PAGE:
Ben Affleck and George Clooney, two of the producers behind Affleck's Iran hostage drama “Argo,” and the team that brought Quentin Tarantino's darkly humorous slavery Western “Django Unchained” to the screen also won nods for the awards handed out by the Producers Guild of America.
The critically acclaimed James Bond blockbuster “Skyfall,” which last weekend surpassed $1 billion at the worldwide box office, got a big boost to its Oscar hopes when producers
Barbara Broccoli and Michael Wilson were included. They joined an eclectic list that featured Ang Lee's shipwreck tale “Life of Pi,” and quirky comedy “Silver Linings Playbook.”
Wes Anderson's “Moonrise Kingdom,” and mythical indie film “Beasts of the Southern Wild” rounded out the feature film nominations, the PGA said in a statement.
The Producers Guild Awards will be handed out at a ceremony in Los Angeles on Jan. 26 and will be a key indication of Hollywood sentiment ahead of the Oscars on Feb. 24.
Many of the PGA-nominated movies are expected to feature strongly on the list of Oscar nominations when those are announced on Jan. 10. Eight of the movies are also in the running for best picture Golden Globe trophies on Jan. 13.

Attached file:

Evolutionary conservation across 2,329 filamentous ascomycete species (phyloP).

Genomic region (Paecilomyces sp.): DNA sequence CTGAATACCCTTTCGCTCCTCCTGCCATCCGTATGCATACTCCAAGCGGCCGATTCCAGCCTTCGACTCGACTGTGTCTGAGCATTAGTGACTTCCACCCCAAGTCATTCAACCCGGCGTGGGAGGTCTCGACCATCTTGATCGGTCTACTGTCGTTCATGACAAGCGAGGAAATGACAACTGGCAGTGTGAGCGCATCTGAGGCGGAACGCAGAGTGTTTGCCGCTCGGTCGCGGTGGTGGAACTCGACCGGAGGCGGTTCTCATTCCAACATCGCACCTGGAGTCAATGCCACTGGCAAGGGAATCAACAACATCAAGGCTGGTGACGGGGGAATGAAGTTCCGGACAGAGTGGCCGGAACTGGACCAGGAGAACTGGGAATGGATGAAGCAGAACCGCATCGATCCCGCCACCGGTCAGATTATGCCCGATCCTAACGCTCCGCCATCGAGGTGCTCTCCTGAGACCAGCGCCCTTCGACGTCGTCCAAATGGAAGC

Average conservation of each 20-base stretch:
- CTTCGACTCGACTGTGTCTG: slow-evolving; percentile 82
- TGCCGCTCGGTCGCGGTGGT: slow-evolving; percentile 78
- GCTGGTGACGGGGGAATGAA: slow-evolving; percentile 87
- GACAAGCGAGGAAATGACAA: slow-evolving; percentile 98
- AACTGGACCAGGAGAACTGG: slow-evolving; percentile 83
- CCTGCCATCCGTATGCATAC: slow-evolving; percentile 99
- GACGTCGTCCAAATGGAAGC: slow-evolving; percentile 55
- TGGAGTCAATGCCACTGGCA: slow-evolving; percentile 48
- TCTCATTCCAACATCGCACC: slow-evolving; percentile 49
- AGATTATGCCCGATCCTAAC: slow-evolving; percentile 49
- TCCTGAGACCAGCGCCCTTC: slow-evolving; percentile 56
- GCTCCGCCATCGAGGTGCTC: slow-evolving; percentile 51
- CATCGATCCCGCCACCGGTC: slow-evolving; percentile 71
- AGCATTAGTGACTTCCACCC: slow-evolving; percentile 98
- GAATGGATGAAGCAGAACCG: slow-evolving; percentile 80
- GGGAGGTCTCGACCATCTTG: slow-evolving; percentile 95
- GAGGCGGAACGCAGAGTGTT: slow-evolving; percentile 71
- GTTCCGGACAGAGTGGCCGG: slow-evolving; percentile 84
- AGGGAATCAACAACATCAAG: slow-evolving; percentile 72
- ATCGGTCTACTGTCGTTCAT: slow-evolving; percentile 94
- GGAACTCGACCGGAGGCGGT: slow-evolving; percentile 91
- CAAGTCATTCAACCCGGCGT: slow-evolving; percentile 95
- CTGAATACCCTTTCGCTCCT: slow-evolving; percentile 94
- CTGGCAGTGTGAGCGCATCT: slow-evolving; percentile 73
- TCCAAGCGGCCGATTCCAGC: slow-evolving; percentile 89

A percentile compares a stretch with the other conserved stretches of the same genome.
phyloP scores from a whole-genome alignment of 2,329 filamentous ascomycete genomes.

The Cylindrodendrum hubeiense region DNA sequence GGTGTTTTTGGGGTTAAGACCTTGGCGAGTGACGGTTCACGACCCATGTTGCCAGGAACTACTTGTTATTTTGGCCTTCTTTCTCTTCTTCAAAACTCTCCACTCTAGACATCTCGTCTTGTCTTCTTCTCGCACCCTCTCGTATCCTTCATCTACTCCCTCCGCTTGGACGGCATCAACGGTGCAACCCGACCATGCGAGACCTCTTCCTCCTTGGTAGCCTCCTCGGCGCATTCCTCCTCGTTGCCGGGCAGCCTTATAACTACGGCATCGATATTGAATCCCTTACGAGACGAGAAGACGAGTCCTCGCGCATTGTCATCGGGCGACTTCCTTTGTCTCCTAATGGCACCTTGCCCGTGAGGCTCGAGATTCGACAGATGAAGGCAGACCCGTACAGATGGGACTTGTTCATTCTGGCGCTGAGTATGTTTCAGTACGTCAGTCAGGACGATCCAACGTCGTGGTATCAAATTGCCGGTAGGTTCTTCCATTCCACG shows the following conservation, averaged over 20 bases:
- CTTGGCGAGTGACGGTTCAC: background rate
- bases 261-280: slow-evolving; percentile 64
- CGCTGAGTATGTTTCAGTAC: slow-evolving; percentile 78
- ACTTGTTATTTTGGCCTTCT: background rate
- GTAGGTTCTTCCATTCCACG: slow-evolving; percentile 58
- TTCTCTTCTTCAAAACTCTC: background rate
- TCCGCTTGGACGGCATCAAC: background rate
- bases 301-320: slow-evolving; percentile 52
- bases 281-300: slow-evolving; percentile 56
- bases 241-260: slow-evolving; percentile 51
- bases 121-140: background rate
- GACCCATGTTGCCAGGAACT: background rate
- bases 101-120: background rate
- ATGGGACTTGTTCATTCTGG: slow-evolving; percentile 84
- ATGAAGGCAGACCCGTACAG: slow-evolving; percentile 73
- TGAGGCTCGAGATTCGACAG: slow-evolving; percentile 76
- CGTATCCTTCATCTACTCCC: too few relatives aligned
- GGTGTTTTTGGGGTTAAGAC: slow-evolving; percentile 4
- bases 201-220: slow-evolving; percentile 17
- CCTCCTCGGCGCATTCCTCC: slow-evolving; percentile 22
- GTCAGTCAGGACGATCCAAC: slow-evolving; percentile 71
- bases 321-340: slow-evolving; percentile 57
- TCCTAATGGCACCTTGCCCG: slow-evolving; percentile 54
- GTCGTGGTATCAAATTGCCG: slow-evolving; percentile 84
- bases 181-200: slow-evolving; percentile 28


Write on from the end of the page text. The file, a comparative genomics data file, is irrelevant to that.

But the PGA had nothing for “The Hobbit” from director Peter Jackson. It also left early awards hopeful “The Master” out of the running in a sign that the cult tale starring Philip Seymour Hoffman may be losing steam in Hollywood.
Batman movie “The Dark Knight Rises” also failed to make the list.
The PGA nominated the producers of five films for its animated movie honors - Tim Burton's “Frankenweenie,” Disney family films “Wreck-it-Ralph” and “Brave,” and “ParaNorman” and “Rise of the Guardians.”
The PGA also named its picks for producers of television movies and miniseries. Ryan Murphy's “American Horror Story,” the team behind HBO film “Game Change” about Sarah Palin's 2008 vice presidential bid, and Britain's modern twist on detective
Sherlock Holmes “Sherlock” were among the five making the cut.
They were joined by “Hatfields & McCoys,” about a legendary family feud starring Kevin Costner who was also one of the producers, and the PBS chronicle of the 1930s drought “The Dust Bowl.”